OrthoMTA (BioMTA, Seoul, Korea) and RetroMTA (BioMTA) have been developed recently to overcome these disadvantages. OrthoMTA has been known to contain lower concentrations of heavy metals for a biocompatible property and has a low expansion rate as well as a good sealing ability . Also, it can prevent pulpal environment from bacterial contamination by intratubular mineralization and reduces microleakage by forming an amorphous tag-like structure formation at MTA/dentin interface . However, an in vitro study showed OrthoMTA showed lower cell viability compared with ProRoot MTA . The clinical advantage of RetroMTA is its shortened setting time, about 180 s. Fast setting time may be caused by zirconium complex, which has been reported to modify the chemistry for setting and change physical properties . In addition, less discoloration was observed with RetroMTA than ProRoot MTA in an Ex Vivo study . Lee and Shin et al. found that RetroMTA resulted in a slightly higher pulpal inflammation and lower calcification reaction when compared with ProRoot MTA; however, the differences were not statistically significant . We have already researched clinical outcomes comparing the effects of ProRoot MTA, OrthoMTA and RetroMTA in primary molar pulpotomy . Because no studies in permanent teeth using these MTAs can be found in the literature, this study was a subsequent study to compare the effects of partial pulpotomy in permanent teeth.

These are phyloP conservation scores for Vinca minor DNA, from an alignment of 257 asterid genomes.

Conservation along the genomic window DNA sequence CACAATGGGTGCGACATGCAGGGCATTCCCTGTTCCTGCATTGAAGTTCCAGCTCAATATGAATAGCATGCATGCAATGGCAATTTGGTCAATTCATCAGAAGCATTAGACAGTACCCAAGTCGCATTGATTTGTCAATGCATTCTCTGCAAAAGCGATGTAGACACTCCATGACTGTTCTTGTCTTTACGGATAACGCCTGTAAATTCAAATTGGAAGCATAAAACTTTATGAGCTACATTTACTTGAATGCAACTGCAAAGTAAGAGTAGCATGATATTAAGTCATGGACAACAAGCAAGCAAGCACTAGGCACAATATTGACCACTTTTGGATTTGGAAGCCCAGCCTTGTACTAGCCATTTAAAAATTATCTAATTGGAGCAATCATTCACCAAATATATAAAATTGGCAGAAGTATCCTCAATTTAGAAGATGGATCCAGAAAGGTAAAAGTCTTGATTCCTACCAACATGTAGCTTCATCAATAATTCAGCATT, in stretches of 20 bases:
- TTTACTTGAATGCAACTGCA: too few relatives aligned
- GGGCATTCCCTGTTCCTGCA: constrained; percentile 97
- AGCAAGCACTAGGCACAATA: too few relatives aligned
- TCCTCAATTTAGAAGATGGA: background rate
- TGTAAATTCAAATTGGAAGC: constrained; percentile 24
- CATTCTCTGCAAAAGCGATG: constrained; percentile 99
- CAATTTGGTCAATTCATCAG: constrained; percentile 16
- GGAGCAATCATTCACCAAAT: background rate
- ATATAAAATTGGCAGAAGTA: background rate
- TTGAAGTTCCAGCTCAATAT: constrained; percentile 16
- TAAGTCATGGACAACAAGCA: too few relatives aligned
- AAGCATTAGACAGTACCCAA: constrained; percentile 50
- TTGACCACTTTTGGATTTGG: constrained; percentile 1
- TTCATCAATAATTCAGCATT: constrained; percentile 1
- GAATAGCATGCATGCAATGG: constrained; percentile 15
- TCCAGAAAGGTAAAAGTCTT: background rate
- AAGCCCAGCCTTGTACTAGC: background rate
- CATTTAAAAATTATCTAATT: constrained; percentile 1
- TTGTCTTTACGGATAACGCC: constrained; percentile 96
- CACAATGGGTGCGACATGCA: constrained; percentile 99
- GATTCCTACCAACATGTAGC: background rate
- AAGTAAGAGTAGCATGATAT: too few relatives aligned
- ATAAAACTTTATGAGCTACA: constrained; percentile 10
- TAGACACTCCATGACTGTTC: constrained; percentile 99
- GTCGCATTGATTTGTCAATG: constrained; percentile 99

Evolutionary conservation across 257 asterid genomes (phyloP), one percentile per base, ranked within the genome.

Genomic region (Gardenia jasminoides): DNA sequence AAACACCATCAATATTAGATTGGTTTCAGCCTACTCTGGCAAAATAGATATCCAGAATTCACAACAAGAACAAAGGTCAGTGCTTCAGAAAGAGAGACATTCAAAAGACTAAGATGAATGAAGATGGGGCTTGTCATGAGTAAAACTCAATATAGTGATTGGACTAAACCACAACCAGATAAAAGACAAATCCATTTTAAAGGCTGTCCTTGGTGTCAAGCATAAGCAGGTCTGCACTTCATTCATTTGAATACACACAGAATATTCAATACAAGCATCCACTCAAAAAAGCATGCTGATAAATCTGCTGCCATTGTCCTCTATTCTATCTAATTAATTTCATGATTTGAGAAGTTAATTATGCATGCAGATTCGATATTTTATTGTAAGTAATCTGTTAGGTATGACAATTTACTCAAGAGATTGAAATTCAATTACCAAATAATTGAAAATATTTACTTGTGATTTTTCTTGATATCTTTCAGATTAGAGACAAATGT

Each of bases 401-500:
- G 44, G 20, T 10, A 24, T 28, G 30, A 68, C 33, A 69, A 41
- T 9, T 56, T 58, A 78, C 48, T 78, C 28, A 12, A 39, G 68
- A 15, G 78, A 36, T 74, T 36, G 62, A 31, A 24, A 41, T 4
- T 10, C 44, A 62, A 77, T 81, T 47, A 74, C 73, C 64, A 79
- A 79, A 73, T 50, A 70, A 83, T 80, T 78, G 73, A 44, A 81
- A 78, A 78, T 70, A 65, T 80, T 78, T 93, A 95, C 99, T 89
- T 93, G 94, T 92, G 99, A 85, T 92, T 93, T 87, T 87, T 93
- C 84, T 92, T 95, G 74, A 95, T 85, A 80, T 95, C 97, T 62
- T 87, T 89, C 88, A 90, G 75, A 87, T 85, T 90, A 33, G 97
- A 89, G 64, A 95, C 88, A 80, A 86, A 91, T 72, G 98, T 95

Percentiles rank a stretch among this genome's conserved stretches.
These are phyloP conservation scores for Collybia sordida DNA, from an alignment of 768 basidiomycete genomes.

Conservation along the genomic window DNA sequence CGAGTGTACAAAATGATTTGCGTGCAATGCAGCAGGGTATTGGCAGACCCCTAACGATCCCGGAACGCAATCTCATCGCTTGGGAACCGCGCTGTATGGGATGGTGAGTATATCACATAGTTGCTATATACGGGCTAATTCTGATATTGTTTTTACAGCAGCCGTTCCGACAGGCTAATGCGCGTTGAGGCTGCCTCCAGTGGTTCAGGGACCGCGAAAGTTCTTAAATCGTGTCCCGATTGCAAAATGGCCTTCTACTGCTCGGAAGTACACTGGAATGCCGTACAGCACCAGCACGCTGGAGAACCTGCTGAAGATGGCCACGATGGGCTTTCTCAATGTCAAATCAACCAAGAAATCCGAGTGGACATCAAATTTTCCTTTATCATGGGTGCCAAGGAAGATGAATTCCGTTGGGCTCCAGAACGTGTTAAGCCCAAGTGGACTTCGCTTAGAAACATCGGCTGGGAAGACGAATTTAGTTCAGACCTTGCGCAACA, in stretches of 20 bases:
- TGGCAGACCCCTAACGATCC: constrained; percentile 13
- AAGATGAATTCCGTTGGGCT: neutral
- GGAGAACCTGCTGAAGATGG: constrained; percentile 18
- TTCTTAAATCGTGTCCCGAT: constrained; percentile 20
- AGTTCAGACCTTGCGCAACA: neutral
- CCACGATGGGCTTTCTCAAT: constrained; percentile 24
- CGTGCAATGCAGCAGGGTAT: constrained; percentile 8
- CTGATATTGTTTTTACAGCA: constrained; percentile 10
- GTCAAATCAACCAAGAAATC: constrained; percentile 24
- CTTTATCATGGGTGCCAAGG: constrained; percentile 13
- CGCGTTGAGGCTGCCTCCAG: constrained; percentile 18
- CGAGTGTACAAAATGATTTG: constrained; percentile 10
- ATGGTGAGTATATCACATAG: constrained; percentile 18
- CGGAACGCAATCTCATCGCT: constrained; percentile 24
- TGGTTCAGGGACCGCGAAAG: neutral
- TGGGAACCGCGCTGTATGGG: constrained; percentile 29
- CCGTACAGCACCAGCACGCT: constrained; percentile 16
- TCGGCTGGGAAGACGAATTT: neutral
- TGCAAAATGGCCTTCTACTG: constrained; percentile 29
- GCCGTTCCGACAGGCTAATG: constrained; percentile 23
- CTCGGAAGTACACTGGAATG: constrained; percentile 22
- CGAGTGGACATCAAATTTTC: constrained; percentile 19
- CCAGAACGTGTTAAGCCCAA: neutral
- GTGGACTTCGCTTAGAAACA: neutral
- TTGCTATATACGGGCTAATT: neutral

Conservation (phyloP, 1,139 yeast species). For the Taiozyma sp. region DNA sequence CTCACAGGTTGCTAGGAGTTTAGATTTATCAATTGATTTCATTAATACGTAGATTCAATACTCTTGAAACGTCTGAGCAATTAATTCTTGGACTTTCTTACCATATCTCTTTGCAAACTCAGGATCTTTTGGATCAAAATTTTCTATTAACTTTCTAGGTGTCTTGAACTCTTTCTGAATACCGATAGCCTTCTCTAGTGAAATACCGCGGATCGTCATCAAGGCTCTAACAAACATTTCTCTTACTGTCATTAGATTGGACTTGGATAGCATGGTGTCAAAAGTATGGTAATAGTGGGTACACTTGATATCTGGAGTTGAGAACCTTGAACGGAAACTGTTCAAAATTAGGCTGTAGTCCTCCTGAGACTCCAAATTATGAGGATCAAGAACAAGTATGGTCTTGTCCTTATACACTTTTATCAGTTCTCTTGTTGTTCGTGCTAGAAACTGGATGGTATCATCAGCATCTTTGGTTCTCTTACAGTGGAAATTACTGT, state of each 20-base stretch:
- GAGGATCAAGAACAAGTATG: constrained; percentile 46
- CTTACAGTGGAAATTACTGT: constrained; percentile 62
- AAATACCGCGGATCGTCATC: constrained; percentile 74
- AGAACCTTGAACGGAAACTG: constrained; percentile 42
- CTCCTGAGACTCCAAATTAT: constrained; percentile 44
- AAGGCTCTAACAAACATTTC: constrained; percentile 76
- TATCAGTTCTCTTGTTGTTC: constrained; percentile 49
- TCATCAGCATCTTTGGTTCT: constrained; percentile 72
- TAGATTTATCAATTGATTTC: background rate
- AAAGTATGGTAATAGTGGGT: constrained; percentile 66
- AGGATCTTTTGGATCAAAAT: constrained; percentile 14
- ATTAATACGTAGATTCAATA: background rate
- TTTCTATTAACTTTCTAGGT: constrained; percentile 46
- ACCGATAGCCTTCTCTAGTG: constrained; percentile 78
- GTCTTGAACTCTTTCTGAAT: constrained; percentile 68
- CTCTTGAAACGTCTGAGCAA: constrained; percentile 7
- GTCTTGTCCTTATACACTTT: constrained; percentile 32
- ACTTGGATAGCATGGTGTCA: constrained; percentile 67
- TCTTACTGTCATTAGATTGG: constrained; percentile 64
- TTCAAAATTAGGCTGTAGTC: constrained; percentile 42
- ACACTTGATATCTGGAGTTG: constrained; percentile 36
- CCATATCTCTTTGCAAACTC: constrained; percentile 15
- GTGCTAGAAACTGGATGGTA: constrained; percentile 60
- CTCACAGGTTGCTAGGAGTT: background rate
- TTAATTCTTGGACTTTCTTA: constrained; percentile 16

The aim of this study was to investigate the clinical and radiographic outcomes of partial pulpotomy using various MTA materials on exposed pulp tissue of human permanent teeth in a randomized controlled trial. Therefore, we assumed the null hypothesis was that there was no significant difference in treatment effectiveness with ProRoot MTA, OrthoMTA and RetroMTA as partial pulpotomy materials.

Materials and methods

Participants

Patients aged (mean 29.3 ± 14.8 years), who went to the Yonsei University Dental Hospital having no systemic diseases and permanent teeth with advanced caries or dental trauma with pulp exposure, were subjects for this study. Teeth were included if they met the following criteria:

Inclusion criteria

A. Tooth has no history of spontaneous pain.

B. Tooth has acute minor pain that subsides with analgesics.

C. Tooth has no discomfort to percussion, no vestibular swelling and no mobility.

D. Radiographic examination shows normal appearance of periodontal attachment.

E. Pulp is exposed during caries removal or subsequent to recent trauma.

F. Bleeding from the pulp excision site stops with NaOCl within 5 min

Teeth with irreversible pulpitis or pulp necrosis were not included in the study. Teeth found to have unexposed pulp during the procedure and those that exhibited uncontrolled pulpal hemorrhage during the procedure lasting more than 5 min were also excluded. Informed consent was acquired from all patients. This clinical protocol was supervised by the IRB of Yonsei University Dental Hospital (approval no. 2-2012-0053).

Randomized patient allocation

A randomized, controlled, single-blinded clinical trial was carried out. For the randomization, a random number table was used by a clinical coordinator while the principal clinician did not decide the group to which the teeth belong. The clinicians just selected the proper cases of indications for partial pulpotomy. The clinical coordinator arranged the involved permanent teeth to one of the following MTAs: ProRoot MTA, OrthoMTA or RetroMTA.

Clinical procedure